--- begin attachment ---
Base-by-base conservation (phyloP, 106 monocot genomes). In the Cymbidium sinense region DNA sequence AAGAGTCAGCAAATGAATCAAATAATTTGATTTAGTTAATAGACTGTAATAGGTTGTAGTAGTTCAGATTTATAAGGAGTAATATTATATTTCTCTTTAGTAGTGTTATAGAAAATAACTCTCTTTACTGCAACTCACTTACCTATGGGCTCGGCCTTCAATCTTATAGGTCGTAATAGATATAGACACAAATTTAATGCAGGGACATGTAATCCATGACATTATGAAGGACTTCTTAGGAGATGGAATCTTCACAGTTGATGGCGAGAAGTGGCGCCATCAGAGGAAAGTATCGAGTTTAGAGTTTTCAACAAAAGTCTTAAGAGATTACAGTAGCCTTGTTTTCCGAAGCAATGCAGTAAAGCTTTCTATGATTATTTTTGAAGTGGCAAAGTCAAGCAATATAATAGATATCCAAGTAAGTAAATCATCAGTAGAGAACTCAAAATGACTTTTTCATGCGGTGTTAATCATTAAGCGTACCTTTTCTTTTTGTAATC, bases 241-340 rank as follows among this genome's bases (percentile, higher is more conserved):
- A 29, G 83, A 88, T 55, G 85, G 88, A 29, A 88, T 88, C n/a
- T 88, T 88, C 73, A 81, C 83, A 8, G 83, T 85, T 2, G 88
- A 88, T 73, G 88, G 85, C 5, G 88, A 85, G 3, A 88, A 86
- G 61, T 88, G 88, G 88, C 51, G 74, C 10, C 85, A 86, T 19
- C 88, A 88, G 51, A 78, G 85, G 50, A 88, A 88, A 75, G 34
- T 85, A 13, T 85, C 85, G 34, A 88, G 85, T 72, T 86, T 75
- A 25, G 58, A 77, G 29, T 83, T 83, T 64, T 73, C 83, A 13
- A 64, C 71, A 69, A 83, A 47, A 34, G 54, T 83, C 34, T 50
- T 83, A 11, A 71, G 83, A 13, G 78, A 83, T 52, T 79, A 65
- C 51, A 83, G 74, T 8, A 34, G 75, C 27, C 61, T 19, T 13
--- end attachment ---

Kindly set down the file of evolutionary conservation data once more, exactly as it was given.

Base-by-base conservation (phyloP, 106 monocot genomes). In the Cymbidium sinense region DNA sequence AAGAGTCAGCAAATGAATCAAATAATTTGATTTAGTTAATAGACTGTAATAGGTTGTAGTAGTTCAGATTTATAAGGAGTAATATTATATTTCTCTTTAGTAGTGTTATAGAAAATAACTCTCTTTACTGCAACTCACTTACCTATGGGCTCGGCCTTCAATCTTATAGGTCGTAATAGATATAGACACAAATTTAATGCAGGGACATGTAATCCATGACATTATGAAGGACTTCTTAGGAGATGGAATCTTCACAGTTGATGGCGAGAAGTGGCGCCATCAGAGGAAAGTATCGAGTTTAGAGTTTTCAACAAAAGTCTTAAGAGATTACAGTAGCCTTGTTTTCCGAAGCAATGCAGTAAAGCTTTCTATGATTATTTTTGAAGTGGCAAAGTCAAGCAATATAATAGATATCCAAGTAAGTAAATCATCAGTAGAGAACTCAAAATGACTTTTTCATGCGGTGTTAATCATTAAGCGTACCTTTTCTTTTTGTAATC, bases 241-340 rank as follows among this genome's bases (percentile, higher is more conserved):
- A 29, G 83, A 88, T 55, G 85, G 88, A 29, A 88, T 88, C n/a
- T 88, T 88, C 73, A 81, C 83, A 8, G 83, T 85, T 2, G 88
- A 88, T 73, G 88, G 85, C 5, G 88, A 85, G 3, A 88, A 86
- G 61, T 88, G 88, G 88, C 51, G 74, C 10, C 85, A 86, T 19
- C 88, A 88, G 51, A 78, G 85, G 50, A 88, A 88, A 75, G 34
- T 85, A 13, T 85, C 85, G 34, A 88, G 85, T 72, T 86, T 75
- A 25, G 58, A 77, G 29, T 83, T 83, T 64, T 73, C 83, A 13
- A 64, C 71, A 69, A 83, A 47, A 34, G 54, T 83, C 34, T 50
- T 83, A 11, A 71, G 83, A 13, G 78, A 83, T 52, T 79, A 65
- C 51, A 83, G 74, T 8, A 34, G 75, C 27, C 61, T 19, T 13